Decent Work in Global Supply Chains

Unit 5, Lecture 2 - UN Guiding Principles

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UN Norms on the Responsibilities of Transnational Corporation – in 2003 attempt to creative legally binding human rights obligations which was opposed by business and some government. Never adopted.

UN Guiding Principles (UNGP) – set of 31 principles endorsed by the UN Human Rights Council in 2011. Provide important authoritative guidance but do not provide for sanctions or enforcement mechanisms. The principles are based on 3 pillars:

  • State duty to protect against human rights abuses by third parties including business enterprises. Duty = states have to prevent, investigate and punish corporate human rights abuses → through policies, legislation, regulation and adjudication
    o states should “clarify their expectation” of respect for human rights
    o can use this pillar to regulate TNCs’ responsibility to respect human rights throughout their business operations, to establish binding obligations on corporate reporting on the human rights impact.

  • Corporate Responsibility to respect human rights – corporations have the responsibility to respect all internationally recognized human rights throughout the whole network of global supply chains and business relationships
    o Companies can cause / contribute / or be directly linked to human rights violations

  • Access to remedy for victims of corporate human rights violations
    o Compensation or punitive sanctions

These three pillars are often referred to as “the Ruggie Framework” or more formally as the “UN Protect, Respect, Remedy Framework for Business and Human Rights”.

The UN Framework and the Guiding Principles constitute the most significant developments in over 30 years with respect to international standards of behavior for business.

OECD Guidelines for Multinational Enterprises – 1976
International Labor Organization’s Tripartite Declaration of Principles concerning Multinational Enterprises and Social Policy – 1977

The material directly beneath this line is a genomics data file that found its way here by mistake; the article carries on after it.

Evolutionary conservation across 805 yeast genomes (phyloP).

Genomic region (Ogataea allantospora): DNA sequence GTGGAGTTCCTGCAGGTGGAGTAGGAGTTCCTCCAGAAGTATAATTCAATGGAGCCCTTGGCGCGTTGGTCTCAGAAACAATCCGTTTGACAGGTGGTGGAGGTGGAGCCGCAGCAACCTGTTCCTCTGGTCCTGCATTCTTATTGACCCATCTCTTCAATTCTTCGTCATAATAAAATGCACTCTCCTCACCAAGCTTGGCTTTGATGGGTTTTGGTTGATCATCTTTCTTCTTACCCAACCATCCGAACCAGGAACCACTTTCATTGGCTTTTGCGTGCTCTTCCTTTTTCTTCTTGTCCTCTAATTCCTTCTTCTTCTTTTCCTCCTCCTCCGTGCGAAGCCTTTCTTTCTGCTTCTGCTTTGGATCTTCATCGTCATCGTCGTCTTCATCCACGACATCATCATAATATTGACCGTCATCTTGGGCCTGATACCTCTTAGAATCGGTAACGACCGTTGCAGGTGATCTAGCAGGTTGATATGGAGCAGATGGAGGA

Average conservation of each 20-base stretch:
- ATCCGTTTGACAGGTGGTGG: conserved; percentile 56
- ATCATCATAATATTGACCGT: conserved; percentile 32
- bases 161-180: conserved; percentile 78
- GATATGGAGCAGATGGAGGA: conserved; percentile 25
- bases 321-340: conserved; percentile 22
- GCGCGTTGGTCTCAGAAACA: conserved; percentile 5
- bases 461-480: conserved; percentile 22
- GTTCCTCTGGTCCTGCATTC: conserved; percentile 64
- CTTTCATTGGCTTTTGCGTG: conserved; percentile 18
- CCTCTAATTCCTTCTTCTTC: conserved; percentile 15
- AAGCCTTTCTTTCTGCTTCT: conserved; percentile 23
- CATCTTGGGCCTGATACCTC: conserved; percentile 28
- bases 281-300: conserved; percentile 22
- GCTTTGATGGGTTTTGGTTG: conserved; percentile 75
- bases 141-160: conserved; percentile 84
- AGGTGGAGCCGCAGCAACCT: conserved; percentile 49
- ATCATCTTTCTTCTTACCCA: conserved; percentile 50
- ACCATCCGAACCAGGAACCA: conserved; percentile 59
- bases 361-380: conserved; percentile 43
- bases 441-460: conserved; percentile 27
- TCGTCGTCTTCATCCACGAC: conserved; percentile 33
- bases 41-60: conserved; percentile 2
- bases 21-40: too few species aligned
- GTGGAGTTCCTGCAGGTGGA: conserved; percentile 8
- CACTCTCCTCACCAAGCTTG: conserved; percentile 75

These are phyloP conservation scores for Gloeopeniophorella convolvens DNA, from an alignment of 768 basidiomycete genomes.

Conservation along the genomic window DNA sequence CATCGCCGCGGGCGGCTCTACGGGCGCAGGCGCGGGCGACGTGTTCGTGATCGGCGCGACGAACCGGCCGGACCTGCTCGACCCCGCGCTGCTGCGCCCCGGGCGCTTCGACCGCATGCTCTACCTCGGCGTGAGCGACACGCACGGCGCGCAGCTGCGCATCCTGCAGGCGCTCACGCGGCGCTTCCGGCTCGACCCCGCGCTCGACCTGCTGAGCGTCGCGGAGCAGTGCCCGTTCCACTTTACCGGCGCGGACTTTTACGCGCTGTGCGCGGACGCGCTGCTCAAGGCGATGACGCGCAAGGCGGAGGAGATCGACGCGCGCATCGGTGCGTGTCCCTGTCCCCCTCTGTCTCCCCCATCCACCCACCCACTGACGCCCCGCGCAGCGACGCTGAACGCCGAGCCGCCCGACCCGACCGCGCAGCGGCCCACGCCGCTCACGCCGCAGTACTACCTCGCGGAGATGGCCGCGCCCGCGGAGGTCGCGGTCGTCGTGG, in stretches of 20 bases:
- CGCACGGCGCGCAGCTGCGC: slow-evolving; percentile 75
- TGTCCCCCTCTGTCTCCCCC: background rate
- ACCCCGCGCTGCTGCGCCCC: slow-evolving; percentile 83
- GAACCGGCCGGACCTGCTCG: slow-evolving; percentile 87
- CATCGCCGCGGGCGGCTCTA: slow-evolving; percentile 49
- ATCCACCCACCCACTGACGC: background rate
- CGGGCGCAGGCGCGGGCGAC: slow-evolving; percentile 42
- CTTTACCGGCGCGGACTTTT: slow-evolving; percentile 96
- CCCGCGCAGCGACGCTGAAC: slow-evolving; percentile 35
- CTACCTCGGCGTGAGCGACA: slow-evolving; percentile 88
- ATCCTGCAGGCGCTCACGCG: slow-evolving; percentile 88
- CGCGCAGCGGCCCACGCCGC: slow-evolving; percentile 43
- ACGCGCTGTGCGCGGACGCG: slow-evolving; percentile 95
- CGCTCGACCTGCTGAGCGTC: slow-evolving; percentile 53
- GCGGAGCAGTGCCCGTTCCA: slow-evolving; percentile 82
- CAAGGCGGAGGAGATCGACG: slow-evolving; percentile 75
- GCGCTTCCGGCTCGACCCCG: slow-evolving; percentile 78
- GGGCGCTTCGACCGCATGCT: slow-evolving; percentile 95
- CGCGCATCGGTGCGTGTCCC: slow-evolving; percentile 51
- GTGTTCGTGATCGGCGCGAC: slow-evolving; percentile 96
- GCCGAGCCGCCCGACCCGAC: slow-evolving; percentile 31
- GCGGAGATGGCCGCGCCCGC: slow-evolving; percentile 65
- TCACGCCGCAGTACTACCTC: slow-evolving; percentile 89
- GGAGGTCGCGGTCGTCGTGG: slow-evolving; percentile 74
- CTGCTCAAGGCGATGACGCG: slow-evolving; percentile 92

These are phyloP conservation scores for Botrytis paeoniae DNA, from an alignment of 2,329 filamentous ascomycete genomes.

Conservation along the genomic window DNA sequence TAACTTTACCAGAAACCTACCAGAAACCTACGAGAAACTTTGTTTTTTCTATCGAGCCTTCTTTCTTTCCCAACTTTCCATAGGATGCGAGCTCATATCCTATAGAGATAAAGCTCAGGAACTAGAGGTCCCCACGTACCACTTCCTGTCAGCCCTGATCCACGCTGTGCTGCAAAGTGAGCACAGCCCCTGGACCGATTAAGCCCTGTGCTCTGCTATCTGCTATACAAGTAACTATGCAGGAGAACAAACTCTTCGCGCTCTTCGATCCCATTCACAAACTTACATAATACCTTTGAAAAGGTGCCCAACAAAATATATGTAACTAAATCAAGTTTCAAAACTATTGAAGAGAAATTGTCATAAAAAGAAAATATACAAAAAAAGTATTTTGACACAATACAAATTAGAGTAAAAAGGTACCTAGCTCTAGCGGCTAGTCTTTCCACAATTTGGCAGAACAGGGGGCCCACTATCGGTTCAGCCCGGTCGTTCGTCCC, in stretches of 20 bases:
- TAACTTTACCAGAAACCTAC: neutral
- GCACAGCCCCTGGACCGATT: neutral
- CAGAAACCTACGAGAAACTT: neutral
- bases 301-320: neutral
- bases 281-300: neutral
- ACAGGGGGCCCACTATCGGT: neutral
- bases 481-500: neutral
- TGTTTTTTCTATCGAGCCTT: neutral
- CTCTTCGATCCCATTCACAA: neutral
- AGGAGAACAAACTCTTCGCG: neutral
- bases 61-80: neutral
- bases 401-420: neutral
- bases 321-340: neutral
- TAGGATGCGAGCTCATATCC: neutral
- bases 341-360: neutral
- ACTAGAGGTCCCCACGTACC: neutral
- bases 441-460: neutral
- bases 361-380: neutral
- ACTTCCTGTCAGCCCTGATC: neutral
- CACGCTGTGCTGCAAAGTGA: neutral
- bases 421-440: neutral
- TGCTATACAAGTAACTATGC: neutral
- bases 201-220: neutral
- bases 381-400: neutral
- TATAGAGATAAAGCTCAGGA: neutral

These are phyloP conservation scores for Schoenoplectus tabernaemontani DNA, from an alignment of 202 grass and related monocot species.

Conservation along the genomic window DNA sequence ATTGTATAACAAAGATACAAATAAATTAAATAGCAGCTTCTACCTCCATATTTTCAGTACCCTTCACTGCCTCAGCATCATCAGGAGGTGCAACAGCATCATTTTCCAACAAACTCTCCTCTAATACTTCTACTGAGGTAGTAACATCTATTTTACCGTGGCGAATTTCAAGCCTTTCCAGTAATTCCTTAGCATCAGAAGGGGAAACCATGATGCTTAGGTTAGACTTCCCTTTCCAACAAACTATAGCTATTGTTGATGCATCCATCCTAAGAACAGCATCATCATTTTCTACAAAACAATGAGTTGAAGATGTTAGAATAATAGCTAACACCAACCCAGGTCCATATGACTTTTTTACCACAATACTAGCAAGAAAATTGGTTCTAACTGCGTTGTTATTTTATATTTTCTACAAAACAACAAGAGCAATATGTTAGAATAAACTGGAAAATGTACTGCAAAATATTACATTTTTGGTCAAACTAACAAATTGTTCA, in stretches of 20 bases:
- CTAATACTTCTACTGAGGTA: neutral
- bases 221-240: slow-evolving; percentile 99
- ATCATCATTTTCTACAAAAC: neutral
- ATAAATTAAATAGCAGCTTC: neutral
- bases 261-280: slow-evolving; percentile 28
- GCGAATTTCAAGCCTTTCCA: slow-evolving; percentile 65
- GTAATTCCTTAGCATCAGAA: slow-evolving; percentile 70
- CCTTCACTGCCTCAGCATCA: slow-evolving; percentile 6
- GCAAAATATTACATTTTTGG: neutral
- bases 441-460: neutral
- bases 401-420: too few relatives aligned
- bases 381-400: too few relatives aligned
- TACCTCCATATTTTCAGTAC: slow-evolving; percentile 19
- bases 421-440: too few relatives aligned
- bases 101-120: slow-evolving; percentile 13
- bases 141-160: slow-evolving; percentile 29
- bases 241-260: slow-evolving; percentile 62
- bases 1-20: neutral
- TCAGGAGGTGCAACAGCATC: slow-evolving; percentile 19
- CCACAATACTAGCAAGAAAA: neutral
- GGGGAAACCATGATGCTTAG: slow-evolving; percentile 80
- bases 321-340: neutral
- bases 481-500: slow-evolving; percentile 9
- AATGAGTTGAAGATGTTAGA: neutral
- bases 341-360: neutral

The Guiding Principles do not come with a UN mechanism to consider questions over their meaning, to handle grievances against specific companies, to resolve disputes or to investigate charges of corporate wrong-doing.

Companies under the UNGPs must develop a clear policy statement to express their commitment to respect human rights Has to identify and asses human rights risk and prevent and mitigate human rights violations.

6 elements that make UNGPs valuable
- distinction between role of state and role of business
o Governments are not permitted to avoid obligations by transferring them to businesses or arguing that business is “too powerful”. It is a State’s obligation under international law to promote against human rights abuses.
- clarifies responsibilities of business
o businesses cannot avoid their responsibilities to rights-holders because a government fails in its duty to protect. Business should respect human rights (i.e. avoid infringing on human rights and should address adverse human rights impacts in which they are involved)
o in this framework more important for businesses to respect human rights rather than promote human rights
- scope of business responsibility including the supply chain
- due diligence as the new expectation of business behavior
- importance of remedy
- foundation for more development

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